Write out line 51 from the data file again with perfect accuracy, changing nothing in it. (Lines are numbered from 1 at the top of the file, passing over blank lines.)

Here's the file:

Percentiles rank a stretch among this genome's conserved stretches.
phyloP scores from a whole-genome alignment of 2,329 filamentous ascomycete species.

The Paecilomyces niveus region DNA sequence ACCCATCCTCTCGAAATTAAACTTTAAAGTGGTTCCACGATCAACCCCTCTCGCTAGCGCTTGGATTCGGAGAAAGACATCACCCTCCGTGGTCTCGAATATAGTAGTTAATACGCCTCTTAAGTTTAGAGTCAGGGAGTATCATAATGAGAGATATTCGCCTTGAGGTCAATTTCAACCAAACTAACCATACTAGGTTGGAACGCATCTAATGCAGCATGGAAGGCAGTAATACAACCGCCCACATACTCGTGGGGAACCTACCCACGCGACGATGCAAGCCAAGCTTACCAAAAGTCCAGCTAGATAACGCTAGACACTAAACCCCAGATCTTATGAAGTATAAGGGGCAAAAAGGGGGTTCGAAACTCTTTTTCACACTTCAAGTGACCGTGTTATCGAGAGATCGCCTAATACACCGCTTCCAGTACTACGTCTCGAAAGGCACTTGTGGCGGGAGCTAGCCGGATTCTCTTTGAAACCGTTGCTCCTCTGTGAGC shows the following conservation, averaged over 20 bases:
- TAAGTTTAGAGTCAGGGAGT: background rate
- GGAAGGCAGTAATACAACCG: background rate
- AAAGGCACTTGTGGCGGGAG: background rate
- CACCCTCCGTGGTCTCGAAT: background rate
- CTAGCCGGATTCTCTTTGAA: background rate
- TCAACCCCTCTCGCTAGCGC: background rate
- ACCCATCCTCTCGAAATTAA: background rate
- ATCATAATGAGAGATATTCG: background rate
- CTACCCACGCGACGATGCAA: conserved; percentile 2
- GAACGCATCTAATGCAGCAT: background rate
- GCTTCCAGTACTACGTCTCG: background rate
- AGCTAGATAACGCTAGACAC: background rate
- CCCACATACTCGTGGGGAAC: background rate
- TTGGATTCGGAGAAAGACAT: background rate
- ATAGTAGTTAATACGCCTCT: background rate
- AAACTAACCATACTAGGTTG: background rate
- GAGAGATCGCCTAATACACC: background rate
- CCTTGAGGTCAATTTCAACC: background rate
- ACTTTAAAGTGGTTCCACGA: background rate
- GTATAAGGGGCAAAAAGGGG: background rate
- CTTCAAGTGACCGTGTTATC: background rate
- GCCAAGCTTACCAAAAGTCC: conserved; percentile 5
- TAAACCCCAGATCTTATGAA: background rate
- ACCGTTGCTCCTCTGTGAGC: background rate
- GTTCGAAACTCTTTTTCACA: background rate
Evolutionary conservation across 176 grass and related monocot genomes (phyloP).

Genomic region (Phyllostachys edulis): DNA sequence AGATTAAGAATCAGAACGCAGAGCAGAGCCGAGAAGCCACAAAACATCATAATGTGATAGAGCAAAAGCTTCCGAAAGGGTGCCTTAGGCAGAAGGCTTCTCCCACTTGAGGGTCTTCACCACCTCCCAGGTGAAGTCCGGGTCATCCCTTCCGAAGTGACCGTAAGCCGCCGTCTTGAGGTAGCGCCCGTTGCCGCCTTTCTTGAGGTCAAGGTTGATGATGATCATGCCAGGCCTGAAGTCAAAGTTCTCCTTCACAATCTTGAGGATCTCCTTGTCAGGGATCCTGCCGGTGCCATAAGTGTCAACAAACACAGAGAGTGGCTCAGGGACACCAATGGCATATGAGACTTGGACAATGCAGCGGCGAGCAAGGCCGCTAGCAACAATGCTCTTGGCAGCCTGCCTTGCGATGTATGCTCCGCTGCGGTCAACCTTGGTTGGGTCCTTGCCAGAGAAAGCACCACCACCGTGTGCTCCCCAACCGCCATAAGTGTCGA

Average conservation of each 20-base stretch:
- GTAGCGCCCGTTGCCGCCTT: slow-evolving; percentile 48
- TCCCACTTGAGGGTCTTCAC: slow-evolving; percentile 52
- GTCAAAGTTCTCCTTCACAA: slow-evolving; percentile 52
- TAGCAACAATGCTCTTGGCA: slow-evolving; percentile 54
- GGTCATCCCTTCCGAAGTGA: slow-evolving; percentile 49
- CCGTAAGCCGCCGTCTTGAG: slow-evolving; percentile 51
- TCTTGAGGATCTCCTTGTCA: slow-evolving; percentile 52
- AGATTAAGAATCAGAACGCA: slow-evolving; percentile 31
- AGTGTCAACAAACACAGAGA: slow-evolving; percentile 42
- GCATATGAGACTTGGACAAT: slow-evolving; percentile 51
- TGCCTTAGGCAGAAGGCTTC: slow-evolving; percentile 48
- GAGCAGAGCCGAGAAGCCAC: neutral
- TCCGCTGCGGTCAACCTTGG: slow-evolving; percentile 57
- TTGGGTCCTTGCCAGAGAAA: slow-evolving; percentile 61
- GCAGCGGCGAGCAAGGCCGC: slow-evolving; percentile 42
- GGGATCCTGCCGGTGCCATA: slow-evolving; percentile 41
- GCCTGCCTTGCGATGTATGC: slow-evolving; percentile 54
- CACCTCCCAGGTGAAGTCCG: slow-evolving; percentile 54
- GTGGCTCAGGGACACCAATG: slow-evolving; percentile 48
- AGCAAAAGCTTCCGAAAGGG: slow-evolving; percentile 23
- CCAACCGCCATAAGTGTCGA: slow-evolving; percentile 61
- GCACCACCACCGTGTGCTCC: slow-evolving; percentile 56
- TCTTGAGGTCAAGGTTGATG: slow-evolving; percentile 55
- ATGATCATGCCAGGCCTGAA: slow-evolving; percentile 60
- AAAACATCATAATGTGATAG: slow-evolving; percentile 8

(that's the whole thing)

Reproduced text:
- AGCAAAAGCTTCCGAAAGGG: slow-evolving; percentile 23